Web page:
Stone, Adam and Rain G. Bosworth. "Exploring Infant Sensitivity to Visual Language using Eye Tracking and the Preferential Looking Paradigm." Journal of Visualized Experiments 147. (2019): e59581. Web.
Stone, Adam, Laura-Ann Petitto, and Rain Bosworth. "Visual sonority modulates infants’ attraction to sign language." Language Learning and Development 14. 2 (2018): 130-148. Print.
Invited Keynote/Presentation
Bosworth, Rain G. "Plasticity in a language-ready brain: complementary evidence from developmental deafness, blindness, and varied language experience across modalities." Society for Neurobiology of Language. Society for Neurobiology of Language. Philadelphia, Pennsylvania. 6 Oct. 2022. Conference Presentation.
Published Conference Proceedings
Bosworth, Rain G., et al. "Automaticity of Visual Word & Sign Processing in Deaf Bilinguals: Evidence from the Stroop Task." Proceedings of the Theoretical Issues in Sign Language Research. Ed. Annika Herrmann, et al. Hamburg, Germany: TISLR, 2019. Web.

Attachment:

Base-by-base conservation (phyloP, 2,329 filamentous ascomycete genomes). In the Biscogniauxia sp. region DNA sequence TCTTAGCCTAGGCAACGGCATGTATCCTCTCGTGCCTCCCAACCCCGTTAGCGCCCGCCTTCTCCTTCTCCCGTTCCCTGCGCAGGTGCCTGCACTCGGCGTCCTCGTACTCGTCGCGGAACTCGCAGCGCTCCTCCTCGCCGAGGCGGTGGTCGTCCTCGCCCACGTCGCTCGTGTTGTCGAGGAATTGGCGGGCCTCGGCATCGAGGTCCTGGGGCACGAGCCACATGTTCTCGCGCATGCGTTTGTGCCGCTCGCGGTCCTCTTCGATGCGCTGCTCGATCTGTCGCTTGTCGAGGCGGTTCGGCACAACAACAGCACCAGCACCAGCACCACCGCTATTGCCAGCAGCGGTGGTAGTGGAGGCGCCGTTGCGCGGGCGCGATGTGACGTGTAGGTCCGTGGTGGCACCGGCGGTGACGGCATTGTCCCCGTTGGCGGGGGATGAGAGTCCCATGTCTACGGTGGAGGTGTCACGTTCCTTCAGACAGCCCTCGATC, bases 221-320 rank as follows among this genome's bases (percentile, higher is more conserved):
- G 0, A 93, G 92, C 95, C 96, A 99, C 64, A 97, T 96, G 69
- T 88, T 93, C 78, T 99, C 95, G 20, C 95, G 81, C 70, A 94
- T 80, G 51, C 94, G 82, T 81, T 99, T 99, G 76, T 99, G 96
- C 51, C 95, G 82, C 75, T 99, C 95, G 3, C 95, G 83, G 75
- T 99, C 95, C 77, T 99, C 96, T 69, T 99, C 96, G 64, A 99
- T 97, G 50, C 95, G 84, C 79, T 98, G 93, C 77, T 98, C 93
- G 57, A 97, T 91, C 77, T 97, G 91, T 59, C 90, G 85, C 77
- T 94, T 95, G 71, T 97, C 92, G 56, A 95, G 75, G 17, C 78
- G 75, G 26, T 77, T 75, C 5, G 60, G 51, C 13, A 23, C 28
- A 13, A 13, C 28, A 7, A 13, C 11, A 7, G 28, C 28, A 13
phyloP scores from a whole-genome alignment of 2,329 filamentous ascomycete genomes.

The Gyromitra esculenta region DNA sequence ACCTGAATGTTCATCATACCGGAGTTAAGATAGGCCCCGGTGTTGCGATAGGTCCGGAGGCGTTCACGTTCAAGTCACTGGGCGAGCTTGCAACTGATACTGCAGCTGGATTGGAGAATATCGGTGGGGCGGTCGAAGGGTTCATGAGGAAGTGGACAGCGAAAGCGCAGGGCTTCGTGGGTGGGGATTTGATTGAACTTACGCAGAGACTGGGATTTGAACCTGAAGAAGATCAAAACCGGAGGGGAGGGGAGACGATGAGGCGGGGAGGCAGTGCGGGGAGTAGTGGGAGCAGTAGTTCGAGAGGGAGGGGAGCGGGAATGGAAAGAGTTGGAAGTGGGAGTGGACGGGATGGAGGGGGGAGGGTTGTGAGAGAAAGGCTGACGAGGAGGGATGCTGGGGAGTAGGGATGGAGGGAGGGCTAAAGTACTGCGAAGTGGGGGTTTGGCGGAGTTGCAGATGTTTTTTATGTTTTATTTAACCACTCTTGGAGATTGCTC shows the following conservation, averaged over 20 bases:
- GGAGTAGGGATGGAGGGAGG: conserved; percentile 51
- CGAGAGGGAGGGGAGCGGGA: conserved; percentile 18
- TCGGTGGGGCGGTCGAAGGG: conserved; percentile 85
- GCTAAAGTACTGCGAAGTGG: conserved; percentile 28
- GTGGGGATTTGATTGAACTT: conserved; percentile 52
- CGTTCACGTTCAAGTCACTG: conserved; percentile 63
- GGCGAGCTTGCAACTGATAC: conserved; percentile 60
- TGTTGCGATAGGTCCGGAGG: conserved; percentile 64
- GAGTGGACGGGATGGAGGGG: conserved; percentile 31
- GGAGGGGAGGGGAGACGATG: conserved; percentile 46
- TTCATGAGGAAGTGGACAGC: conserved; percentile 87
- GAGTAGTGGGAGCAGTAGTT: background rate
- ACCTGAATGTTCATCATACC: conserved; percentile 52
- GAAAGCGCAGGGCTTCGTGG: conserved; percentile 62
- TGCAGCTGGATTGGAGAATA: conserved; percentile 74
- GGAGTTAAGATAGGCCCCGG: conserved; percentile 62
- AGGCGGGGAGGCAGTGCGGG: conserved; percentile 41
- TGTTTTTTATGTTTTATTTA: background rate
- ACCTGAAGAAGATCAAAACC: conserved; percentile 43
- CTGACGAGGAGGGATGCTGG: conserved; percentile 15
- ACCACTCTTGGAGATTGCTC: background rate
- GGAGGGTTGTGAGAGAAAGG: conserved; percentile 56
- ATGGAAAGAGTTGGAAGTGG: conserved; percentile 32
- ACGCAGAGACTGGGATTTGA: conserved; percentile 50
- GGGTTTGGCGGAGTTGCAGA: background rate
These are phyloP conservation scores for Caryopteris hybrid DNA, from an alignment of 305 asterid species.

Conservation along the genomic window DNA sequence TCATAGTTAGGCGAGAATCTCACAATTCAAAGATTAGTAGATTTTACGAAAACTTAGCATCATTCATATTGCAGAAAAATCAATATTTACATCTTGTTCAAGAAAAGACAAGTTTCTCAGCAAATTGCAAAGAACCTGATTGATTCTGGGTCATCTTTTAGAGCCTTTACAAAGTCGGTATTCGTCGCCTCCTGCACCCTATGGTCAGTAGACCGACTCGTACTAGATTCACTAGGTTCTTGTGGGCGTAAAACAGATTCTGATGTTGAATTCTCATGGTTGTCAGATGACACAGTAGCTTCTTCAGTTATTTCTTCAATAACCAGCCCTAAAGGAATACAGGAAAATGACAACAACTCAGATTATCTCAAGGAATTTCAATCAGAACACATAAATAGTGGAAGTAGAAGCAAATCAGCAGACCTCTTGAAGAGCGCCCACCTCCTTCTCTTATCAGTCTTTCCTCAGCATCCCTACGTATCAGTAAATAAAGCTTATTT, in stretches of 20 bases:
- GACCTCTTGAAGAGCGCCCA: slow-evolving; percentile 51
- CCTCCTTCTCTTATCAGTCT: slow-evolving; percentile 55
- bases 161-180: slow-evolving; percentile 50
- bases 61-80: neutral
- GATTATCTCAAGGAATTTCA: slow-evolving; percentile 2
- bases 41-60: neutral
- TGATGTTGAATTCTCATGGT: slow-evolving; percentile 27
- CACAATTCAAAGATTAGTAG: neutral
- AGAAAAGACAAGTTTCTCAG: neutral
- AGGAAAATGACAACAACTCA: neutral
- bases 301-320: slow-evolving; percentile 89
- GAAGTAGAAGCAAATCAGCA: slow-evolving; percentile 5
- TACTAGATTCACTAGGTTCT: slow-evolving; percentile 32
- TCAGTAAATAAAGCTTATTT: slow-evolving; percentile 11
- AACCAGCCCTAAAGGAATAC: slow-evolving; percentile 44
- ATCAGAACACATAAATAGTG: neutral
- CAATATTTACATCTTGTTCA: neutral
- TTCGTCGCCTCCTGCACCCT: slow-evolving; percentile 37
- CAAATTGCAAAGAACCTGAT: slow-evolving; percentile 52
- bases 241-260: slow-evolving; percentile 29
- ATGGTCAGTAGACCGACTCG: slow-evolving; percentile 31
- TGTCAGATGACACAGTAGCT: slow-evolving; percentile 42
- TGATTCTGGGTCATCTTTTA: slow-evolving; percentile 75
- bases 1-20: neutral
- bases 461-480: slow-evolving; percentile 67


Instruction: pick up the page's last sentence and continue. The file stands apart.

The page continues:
Peer Reviewed/Juried Poster Presentation or Conference Paper
Marin, Andrew, Karen R. Dobkins, and Rain G. Bosworth. "Development of Face Discrimination in Infancy: An Eye Tracking Study." Proceedings of the Vision Science Society. Ed. VSS. St. Pete Beach, Florida: https://jov.arvojournals.org/article.aspx?articleid=2750376.
Stone, Adam and Rain G. Bosworth. "Where do the eyes look during sign-watching? The impact of early language experience on babies’ and children’s eye gaze behavior for signed narratives." Proceedings of the International Conference on Sign Language Acquisition. Ed. ICSLA. Istanbul, Turkey: n.p..
Tyler, Sarah C., Rain G. Bosworth, and Karen R. Dobkins. "Development of temporal order attention in children 6-36 months old." Proceedings of the Society for Research in Child Development. Ed. SRCD. Austin, Texas: n.p..

Currently Teaching

LEAD-351
3 Credits
This course will introduce students to quantitative methods used within the social sciences to answer research questions. Students will learn how to conduct culturally appropriate research with deaf and hard-of-hearing (DHH) individuals and Deaf communities and organizations. Students will learn about how to define and measure variables of interest, design surveys and other types of research studies, analyze the data collected, report outcomes, manage data safely, and conduct ethically responsible and culturally authentic research.
NDLS-285
1 - 4 Credits